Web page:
Cancer is a frightening diagnosis for any pet owner to receive. It carries with it many thoughts and experiences that carry over from human medicine. In veterinary medicine it can be a very complex diagnosis to work through and formulate the best treatment plan for your pet.
The first step is to arrive at the correct diagnosis. This may require multiple tests, including needle aspirates, radiographs, ultrasound, blood tests, and surgery. Some dog and cat cancers may be cured with surgery. Some are best treated with chemotherapy. And many require a combination of both surgery and chemotherapy. Unfortunately, not all cancers are curable. Sometimes the goal is to create a remission that will extend the life of your pet while still maintaining the quality of your pet’s life.
This is most often the goal of chemotherapy in veterinary medicine. Many of us have had a friend or family member go through chemotherapy and have many adverse reactions. With pets, because our goal from the beginning is to maintain quality of life, they often do not have the same reactions. Their hair will not fall out, although shaved areas may regrow more slowly. Nausea is certainly possible, but it is usually controlled with medication. The most common side effect is a decrease in white blood cell counts. That is why before every chemo visit a CBC is performed to check the blood counts. If too low, then treatment is postponed and antibiotics may need to be dispensed.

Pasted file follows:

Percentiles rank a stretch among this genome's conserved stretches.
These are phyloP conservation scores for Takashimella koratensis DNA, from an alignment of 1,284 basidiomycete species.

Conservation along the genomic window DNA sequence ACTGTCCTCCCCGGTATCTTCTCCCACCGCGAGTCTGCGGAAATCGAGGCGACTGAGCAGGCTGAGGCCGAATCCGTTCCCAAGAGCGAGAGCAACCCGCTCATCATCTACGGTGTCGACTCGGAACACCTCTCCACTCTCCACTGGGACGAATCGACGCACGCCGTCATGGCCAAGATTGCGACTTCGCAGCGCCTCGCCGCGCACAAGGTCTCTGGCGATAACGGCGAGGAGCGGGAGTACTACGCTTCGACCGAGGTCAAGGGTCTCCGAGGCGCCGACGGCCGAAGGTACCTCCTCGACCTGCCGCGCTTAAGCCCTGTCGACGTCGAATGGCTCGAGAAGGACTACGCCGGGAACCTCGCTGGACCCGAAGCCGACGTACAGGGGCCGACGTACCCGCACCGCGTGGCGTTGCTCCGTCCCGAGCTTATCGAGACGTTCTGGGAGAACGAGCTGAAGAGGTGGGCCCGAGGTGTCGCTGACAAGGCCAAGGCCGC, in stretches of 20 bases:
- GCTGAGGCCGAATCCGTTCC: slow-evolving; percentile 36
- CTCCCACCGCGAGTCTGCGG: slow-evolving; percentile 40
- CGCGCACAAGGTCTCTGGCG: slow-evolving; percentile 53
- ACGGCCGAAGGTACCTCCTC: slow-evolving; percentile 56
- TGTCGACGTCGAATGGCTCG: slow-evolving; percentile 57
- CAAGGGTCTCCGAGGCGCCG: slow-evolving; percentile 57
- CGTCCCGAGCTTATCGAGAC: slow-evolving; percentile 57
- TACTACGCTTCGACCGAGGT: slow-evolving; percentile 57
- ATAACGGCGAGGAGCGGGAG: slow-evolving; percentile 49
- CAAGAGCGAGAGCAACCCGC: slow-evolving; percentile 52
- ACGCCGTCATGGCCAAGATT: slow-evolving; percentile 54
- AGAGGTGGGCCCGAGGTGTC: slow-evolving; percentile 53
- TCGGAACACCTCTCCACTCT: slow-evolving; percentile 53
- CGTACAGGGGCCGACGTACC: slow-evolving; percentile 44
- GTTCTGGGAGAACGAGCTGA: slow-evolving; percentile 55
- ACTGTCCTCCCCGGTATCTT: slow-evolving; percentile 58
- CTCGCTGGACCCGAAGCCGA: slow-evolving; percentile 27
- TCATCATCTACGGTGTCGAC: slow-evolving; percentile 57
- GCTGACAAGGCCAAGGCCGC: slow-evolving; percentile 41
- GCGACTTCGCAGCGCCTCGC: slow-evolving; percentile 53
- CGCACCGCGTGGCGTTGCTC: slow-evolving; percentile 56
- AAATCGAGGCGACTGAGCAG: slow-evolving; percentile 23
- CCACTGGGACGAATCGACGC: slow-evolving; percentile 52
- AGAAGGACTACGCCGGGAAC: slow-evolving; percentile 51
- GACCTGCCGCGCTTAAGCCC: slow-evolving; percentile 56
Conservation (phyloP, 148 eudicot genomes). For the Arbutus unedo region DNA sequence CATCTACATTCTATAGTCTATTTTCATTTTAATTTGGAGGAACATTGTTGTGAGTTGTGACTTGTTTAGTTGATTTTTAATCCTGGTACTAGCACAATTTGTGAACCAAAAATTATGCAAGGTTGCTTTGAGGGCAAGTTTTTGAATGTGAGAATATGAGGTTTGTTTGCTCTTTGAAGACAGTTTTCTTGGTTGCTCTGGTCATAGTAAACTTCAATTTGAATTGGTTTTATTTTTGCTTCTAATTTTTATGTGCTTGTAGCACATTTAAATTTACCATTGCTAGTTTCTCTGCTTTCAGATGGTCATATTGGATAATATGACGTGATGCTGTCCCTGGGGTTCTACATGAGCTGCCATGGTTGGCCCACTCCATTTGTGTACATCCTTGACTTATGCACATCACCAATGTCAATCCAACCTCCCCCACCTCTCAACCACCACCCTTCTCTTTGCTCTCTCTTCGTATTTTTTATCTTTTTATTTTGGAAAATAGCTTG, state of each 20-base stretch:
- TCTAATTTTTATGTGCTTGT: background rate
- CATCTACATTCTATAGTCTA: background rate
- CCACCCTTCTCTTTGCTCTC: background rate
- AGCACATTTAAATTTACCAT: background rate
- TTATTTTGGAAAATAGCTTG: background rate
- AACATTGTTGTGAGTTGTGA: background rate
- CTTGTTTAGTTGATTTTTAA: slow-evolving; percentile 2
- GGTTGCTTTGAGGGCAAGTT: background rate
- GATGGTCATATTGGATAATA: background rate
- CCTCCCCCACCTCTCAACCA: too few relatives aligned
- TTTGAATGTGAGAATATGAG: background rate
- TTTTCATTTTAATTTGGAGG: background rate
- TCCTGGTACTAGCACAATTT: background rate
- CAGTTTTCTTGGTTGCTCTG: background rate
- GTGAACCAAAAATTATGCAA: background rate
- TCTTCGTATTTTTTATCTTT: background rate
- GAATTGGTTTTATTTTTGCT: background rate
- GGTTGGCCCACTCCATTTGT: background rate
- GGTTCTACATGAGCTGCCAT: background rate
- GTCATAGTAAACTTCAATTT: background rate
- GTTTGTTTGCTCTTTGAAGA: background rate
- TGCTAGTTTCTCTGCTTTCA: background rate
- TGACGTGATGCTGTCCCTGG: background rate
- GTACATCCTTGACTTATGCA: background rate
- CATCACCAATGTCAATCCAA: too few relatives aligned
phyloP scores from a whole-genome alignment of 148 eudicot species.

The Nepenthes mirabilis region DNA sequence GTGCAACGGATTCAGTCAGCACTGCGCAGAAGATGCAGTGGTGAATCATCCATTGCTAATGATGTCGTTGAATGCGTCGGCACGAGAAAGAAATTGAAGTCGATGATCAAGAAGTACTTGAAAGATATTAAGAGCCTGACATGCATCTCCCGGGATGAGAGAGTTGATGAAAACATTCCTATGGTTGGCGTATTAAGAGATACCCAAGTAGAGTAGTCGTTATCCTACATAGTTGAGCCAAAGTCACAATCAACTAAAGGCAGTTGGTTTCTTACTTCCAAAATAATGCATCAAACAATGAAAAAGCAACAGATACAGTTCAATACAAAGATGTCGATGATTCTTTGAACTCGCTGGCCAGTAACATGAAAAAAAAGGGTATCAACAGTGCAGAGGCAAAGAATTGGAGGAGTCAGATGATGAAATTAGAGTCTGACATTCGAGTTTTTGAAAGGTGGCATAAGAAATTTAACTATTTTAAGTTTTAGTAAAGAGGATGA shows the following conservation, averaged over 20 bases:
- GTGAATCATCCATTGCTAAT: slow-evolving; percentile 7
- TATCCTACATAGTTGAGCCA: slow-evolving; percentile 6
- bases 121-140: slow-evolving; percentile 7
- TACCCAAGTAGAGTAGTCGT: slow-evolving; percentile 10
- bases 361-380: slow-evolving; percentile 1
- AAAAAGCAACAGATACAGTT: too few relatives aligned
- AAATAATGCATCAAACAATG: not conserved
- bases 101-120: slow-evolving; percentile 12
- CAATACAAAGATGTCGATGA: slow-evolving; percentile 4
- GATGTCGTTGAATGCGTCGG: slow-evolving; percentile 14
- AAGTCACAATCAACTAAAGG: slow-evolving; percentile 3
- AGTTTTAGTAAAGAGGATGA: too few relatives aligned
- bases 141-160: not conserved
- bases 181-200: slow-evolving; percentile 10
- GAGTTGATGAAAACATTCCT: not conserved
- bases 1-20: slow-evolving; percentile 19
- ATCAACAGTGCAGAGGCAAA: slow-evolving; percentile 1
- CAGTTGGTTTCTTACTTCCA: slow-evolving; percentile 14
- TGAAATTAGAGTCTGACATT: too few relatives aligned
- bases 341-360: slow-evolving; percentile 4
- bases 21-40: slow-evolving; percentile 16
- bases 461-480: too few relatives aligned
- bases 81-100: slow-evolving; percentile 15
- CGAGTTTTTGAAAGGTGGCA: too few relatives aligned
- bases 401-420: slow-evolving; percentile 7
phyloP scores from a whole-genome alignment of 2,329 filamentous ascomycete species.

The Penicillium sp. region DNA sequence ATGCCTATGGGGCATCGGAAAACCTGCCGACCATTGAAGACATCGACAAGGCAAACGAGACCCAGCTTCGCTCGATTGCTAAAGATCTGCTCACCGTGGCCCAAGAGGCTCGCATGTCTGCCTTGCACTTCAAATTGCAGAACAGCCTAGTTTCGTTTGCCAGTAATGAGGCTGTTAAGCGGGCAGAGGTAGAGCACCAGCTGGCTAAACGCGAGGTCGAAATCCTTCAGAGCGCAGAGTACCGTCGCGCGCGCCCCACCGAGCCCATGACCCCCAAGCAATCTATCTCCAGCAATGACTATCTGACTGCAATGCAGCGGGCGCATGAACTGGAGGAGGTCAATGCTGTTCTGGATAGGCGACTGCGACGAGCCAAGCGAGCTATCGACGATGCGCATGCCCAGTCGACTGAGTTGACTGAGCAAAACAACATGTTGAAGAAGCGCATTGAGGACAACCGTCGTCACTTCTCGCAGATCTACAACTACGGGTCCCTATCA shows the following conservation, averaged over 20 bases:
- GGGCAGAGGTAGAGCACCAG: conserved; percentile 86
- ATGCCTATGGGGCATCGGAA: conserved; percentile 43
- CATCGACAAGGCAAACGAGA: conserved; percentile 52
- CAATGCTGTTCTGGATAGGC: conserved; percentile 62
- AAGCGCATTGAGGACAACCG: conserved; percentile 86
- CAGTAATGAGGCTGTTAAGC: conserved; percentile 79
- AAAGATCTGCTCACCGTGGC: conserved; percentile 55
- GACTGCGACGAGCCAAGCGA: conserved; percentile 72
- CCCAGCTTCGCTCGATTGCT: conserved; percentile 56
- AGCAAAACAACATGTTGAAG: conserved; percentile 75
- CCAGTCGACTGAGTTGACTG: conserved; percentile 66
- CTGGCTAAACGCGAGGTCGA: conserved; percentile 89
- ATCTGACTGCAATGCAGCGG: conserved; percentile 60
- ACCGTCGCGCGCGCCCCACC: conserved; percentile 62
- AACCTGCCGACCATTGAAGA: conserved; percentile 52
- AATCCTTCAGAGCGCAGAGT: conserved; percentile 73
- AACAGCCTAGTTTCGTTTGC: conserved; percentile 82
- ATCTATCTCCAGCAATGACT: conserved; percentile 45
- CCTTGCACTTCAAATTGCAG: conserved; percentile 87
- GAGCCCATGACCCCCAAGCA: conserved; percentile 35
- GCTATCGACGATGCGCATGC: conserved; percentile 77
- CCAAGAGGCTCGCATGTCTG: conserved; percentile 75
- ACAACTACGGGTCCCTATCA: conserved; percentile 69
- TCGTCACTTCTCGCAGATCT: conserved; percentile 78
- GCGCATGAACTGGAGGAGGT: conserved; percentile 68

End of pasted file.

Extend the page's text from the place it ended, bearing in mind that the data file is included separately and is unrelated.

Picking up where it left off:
We also can offer treatments that compliment a chemotherapy protocol such as acupuncture to help with some of the side effects as well as supplements and diet recommendations to support your pet’s well being.
The one common characteristic of any oncology case is that no two are alike. We are very careful to work in partnership with you to make sure both you and your pet’s needs are met throughout all aspects of diagnosis and treatment. If you suspect your pet may have cancer or have recently been given a diagnosis of cancer, we are here to help you help your pet.